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Bite-sized chunks make for easy digestion

One of the joys of this book is that each chapter is just as long as it has to be, and moves logically on to the next. The chapters aren’t long, so they’re easy to read on the go if you don’t have much time, but they’re packed with helpful, actionable information. You can easily read a chapter in your lunch break.

‘A fancy catchphrase is useless if it has no relevance to what you do’

Useable, focussed exercises

This book doesn’t just tell you how to go about finding your Content DNA, it shows you. It’s packed with examples and little exercises to get you thinking about your business. I love the ‘Define your brand values’ chapter, because it’s short but powerful and the ‘Your tagline’ still has me thinking –it’s one part of my business I’ve never managed to sort out (‘Drinking all the coffee, so you don’t have to’ wouldn’t say much about what I do for my clients). The chapter on personas (or pen portraits) is also spot-on. I love getting back to my storytelling and creating my customer characters.

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This book gets you thinking

Unlike some business self-help books, this one doesn’t spoon-feed content. John guides you through what to do and what not to do, and shows what’s helpful and what isn’t. Probably because John’s a technical writer, he manages to make everything sound simple. He gets you thinking in ways that make it easy for you to implement your own DNA (the building blocks of your brand) into your business. He takes into account how to deal with social media, how to stay the same shape no matter where you are, so your clients and potential clients can spot you no matter where you pop up, and how to write good content.

‘Don’t assume that a couple of glossy marketing brochures mean you’ve created a brand’

You’ll read this book because you enjoy it, not because you have to

This is actually a book I wanted to read, and enjoyed reading. At no time did I think ‘Urgh, better get this book read then’. I wanted to see what John had to say next. It was like sitting down and having John talk you through it. It’s basically all killer and no filler.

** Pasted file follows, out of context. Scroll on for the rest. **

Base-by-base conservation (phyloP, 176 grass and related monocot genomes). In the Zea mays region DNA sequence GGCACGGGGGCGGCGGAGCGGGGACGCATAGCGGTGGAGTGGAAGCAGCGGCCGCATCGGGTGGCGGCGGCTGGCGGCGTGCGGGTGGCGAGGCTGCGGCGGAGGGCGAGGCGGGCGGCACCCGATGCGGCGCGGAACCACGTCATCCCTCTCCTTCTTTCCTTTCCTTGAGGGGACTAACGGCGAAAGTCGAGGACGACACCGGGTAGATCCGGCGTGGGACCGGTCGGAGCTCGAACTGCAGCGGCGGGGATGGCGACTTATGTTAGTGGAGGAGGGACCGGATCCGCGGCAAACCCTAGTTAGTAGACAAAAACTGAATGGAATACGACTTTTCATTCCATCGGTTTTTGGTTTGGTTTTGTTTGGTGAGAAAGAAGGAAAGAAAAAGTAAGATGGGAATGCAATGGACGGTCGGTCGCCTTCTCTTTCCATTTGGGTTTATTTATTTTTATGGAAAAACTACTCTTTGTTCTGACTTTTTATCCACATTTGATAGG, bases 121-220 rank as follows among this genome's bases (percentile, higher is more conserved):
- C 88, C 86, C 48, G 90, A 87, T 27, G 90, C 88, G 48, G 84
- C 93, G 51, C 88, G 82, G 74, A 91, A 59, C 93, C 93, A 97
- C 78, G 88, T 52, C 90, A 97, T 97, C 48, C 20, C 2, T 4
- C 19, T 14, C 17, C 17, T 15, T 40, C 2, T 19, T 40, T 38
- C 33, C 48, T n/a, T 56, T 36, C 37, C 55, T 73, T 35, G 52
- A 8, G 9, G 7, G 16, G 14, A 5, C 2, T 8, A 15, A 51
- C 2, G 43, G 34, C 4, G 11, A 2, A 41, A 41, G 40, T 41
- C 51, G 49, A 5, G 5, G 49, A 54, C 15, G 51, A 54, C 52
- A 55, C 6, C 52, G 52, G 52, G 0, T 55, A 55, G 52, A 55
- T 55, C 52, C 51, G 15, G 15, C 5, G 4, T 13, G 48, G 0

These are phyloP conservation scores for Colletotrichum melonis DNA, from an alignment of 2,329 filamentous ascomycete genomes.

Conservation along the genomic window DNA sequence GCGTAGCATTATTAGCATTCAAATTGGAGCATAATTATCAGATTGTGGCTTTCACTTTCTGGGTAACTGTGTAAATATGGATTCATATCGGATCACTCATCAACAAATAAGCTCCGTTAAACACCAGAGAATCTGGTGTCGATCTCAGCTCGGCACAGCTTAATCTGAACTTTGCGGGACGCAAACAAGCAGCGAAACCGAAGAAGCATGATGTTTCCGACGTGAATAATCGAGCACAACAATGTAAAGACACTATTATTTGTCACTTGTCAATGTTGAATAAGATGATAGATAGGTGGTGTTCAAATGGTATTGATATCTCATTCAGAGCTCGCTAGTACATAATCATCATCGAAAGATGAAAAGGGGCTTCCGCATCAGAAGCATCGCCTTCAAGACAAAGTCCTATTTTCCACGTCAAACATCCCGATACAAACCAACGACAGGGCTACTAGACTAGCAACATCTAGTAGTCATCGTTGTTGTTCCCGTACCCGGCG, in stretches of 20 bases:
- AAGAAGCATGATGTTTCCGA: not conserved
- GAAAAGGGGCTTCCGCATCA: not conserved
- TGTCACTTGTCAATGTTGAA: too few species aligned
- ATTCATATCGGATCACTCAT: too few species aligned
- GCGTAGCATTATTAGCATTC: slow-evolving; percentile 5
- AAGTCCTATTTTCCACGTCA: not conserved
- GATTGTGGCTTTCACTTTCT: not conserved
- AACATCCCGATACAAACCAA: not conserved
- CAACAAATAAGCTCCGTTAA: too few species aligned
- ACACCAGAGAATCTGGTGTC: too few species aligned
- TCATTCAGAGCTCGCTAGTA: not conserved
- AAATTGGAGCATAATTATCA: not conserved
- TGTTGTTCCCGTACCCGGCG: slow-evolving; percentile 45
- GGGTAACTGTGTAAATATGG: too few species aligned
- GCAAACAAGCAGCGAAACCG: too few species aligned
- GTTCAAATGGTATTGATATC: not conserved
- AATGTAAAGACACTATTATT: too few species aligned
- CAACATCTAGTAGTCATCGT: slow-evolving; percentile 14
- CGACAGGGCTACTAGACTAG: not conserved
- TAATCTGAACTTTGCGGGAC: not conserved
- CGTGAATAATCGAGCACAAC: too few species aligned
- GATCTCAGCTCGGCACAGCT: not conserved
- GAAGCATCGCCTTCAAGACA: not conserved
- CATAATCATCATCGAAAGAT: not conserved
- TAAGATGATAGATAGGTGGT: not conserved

sad face

What I Didn’t Like About Content DNA

The one thing I didn’t like about this book was that I couldn’t find anything wrong with it.

I know John in real life. He knows I wouldn’t give him an easy ride. If I found a flaw I would point it out (you’ll remember at the beginning I said I was worried that it might be a bit rubbish). Hell, even the interviews at the back of the book are worth reading. I suppose if you weren’t interested in the research he did for the book you might gloss over these interviews, but they give great insight into other experts – I especially liked the interview with Col Gray; I’ve been following his work for a while so I’m not surprised he helped with John’s rebrand.

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So, Should You Hand Over Your Hard-Earned Cash for this Book?

This is not a get-rich-quick book. If that’s what you want, this book is not for you.

If you want to use the information written down here, you’re going to have to put in some serious work. It will take time. You are going to have to really look at your business and the way you do business.

But …

If you’re looking to help your business stand out, learn about what makes you and your clients tick and want to learn to be consistent and congruent, then hell, yes, buy this book. I highly recommend it.

Content DNA gives you everything you need to set off on the right path. The book is based on the advice that John gives his clients, and I’ll tell you now, it would cost you a hell of a lot more than the price of this book to get a private consultation.

I can honestly say I loved this book. And I think it will become a go-to reference guide for people serious about building a great business that stays true to the core building blocks they’re going to create as a result of reading it.

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You can pick up your copy here, or ask your local bookshop.

Content DNA: Using consistency and congruence to be the same shape everywhere
by John Espirian


For transparency, I was kindly given a review copy for the purpose of this article.